Designer: Hong Nguyen
Project Time: 1-8 hours
Project Complexity: Hobbyist
Project Cost: $100-$500
I looked around and settled on the Hi-Vi B4N woofers because of their low cost and good looks, the bronze cones representing quite a departure from the traditional black paper or polypropylene ones. The response graph of the B4N looks pretty ragged beyond 3KHz, so that frequency will be the determining factor for the crossover. Next, I picked the TN25 tweeters because its cost relative to its features: shielded neodymium magnet and ferrofluid for a mere $8.28. I feel that this tweeter is a good match for the B4N, since a crossover frequency of 3KHz represents one octave over its resonance frequency of 1,500Hz. I also particularly liked the idea of using square tweeters to put my wood working skills to the test.
I modeled the B4N woofers in BassBox Pro and came up with a 0.16 cu.ft box. Since this is a relatively small box, I decided to use 5/8″ MDF, but 3/4″ MDF for the baffle. The final dimensions are 9.75″H x 6.25″W x 7″D. The box was tuned to 62Hz with a 1.375″ diameter x 5.625″ long vent. Expected F3 was around 56Hz. Both woofers and tweeters were centered on the baffle, and center to center distance was 3.75″, well within the 3KHz crossover point.
As mentioned above, due to the response of the B4N and the Fs of the tweeter, I decided on a 3KHz crossover point, using a 2nd order Linkwitz-Riley filter. An impedance equalization network was added to the woofer, and the tweeter was attenuated by 5dB. To keep the drivers in phase, the tweeter polarity was inverted. The system impedance was around 11 ohms at the crossover point, and varied between 5 to 8 ohms. All series components are Dayton metallized polypropylene caps and Jantzen air core inductors.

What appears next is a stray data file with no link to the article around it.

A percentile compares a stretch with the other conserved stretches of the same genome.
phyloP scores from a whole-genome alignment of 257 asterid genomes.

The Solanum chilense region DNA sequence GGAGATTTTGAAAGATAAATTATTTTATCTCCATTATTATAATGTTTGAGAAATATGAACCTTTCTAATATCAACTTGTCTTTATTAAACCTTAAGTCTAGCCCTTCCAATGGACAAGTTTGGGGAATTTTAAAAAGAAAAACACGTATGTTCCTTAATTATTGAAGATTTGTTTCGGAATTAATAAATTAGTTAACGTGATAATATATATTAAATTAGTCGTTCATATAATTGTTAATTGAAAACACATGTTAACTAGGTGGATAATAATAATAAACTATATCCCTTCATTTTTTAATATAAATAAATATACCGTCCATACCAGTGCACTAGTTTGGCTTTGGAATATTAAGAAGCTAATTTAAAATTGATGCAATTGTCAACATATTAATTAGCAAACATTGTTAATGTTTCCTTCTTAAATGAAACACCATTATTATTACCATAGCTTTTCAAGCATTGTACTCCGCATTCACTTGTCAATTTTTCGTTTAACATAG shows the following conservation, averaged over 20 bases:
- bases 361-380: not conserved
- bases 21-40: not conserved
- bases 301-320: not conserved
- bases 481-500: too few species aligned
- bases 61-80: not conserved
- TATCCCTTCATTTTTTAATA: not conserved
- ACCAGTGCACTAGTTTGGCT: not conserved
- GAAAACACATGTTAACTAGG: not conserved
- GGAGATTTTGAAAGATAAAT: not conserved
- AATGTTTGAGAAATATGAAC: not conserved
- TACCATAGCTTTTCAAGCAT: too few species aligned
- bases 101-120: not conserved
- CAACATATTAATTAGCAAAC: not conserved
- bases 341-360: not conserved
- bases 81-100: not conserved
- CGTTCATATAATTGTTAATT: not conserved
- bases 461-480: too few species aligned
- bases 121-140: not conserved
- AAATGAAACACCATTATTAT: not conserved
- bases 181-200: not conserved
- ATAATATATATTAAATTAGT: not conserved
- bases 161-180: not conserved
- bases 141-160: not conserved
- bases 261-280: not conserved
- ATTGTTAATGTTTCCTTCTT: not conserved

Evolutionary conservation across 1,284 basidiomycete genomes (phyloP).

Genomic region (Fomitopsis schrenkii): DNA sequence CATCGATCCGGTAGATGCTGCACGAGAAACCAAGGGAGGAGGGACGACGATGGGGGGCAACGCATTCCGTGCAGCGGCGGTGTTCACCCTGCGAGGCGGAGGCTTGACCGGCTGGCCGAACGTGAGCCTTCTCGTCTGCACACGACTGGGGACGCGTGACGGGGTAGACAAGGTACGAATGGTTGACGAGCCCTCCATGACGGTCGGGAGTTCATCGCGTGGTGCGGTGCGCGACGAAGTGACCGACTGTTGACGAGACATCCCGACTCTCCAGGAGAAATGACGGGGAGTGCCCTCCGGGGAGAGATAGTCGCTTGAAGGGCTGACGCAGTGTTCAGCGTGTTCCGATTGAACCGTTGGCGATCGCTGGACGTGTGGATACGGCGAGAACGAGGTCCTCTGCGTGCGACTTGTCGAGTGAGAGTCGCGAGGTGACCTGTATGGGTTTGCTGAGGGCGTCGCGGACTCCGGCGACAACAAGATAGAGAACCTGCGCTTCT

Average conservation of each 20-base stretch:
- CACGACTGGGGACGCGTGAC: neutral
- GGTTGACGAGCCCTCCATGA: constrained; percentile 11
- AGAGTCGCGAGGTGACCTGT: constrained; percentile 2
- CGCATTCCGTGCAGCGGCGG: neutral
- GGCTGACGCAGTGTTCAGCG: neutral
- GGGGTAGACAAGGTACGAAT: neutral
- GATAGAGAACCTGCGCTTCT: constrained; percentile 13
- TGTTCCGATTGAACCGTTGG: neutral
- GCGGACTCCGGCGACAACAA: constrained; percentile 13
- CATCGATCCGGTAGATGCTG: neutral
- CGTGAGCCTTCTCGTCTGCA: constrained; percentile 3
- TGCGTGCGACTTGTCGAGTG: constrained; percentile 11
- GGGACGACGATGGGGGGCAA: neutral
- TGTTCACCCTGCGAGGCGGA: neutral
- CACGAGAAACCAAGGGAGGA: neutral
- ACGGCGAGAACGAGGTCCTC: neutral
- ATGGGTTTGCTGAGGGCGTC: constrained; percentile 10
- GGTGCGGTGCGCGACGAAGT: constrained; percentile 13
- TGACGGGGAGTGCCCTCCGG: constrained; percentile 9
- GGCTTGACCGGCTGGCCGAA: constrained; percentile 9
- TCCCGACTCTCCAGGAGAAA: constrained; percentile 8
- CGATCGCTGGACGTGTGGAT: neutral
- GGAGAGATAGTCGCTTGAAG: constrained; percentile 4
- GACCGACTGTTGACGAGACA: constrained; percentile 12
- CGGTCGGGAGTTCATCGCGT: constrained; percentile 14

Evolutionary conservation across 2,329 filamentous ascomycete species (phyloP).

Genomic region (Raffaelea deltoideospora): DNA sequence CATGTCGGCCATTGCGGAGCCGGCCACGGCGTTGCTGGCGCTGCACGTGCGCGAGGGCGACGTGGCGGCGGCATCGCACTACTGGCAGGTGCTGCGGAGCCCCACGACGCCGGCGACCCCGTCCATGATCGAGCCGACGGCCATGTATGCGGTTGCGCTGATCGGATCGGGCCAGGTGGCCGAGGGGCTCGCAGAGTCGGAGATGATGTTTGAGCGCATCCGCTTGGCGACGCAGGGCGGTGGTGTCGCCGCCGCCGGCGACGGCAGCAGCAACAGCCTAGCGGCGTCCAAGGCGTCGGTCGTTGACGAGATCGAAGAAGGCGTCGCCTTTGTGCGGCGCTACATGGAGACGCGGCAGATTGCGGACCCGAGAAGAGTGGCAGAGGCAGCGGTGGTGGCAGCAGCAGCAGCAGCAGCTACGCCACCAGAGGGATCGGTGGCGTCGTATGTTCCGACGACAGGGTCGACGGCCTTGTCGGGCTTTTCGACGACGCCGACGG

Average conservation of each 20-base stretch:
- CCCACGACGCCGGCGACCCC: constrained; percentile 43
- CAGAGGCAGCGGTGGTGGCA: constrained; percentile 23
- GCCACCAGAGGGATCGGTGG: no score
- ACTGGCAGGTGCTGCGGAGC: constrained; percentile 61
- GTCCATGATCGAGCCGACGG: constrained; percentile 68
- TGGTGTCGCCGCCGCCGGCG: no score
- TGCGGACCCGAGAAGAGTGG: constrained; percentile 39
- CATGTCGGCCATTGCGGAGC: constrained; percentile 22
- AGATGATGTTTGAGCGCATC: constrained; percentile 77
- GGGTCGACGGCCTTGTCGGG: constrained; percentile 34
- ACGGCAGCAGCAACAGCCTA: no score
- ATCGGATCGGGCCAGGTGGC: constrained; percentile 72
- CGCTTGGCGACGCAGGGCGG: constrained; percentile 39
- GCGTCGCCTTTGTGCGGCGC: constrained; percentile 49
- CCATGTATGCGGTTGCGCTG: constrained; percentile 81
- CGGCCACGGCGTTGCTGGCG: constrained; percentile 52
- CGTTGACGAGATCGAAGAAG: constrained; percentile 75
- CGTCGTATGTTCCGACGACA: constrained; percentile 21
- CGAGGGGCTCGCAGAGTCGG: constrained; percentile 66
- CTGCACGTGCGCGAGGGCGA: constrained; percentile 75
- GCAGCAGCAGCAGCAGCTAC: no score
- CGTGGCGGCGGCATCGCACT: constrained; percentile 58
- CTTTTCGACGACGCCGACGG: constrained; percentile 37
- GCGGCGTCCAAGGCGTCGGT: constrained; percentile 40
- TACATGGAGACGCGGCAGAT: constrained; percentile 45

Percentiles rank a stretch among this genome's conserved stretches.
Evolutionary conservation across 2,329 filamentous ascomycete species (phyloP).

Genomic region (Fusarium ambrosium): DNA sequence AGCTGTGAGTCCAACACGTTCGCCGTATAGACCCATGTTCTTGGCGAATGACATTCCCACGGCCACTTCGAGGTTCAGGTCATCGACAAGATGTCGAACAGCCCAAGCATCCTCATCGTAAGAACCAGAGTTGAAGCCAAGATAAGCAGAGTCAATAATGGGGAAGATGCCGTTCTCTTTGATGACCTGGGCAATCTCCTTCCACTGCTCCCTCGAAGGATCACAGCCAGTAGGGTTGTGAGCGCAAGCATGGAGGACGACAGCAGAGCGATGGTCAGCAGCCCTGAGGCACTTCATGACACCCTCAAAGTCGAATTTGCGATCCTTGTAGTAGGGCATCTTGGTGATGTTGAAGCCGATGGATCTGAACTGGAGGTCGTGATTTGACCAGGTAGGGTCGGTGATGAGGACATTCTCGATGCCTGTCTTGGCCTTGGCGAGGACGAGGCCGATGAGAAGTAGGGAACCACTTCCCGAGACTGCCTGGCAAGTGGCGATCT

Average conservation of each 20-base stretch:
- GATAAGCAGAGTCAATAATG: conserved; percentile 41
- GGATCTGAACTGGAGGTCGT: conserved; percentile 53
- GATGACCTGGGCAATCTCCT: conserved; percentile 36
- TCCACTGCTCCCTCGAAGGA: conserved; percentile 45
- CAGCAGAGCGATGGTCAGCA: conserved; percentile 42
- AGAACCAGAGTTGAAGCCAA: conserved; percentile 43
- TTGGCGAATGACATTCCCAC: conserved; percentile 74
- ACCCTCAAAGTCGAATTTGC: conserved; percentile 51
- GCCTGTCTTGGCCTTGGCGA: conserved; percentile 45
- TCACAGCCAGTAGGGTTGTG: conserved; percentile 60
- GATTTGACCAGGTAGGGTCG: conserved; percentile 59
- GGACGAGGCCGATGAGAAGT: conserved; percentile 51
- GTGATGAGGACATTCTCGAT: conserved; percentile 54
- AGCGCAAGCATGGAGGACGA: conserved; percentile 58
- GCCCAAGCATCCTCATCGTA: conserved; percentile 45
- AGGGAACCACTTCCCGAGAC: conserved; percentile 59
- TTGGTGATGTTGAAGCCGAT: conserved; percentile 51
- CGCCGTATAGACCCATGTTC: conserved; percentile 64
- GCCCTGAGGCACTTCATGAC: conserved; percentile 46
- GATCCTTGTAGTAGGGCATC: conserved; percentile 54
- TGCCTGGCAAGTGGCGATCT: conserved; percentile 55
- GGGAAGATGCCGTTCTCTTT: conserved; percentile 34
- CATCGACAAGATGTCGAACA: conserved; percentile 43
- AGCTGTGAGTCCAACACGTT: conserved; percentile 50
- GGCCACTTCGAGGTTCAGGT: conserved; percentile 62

I used a 10″ table saw to cut the MDF. The cutouts and recess for the woofers were straight forward with a router and Jasper jig. Then came the difficult part of doing the recess for the square tweeters. I screwed a tweeter face down on a piece of MDF, and ran the router around it to make the first template. From there, I made a second template by running the router inside the first template. I finally found a 3/4″ bushing from Lowe’s and finished the recesses for the tweeters. All pieces were assembled with wood glue and nails, with no additional bracing. Edges were rounded with a 3/8″ roundover bit. The inside of the box was lined with 1″ acoustic foam.
I feel I pretty much succeeded in achieving my goal of building a good sounding and inexpensive pair of speakers. I am very happy with the overall sound, particularly the solid, tight bass. Sibilance can be tiring over a short period of time, so the L-pads did a good job of controlling the tweeters. Besides these terse subjective comments, I dare not tell the readers about the system’s attributes unless I have the measurements to prove so. And I should have something up and running real soon. One thing I know for sure, I will not be purchasing commercial loudspeakers anytime in the future. Nothing like the smell of saw dust and wood glue in the morning.
About The Designer
Hong Nguyen is a registered nurse and trauma nurse by training (hence the username hongrn), and has been in healthcare for 25 years. He is now responsible for ambulatory surgery center operations in a healthcare company, and resides in Placentia, California, with his patient wife of 10 years and 2 beautiful daughters. He just finished his DIY home theatre and enjoys watching movies on a 100″ screen. His next projects have to do with subwoofers, center channels, and surround speakers. He profusely asks his wife for forgiveness instead of permission.
Project Parts List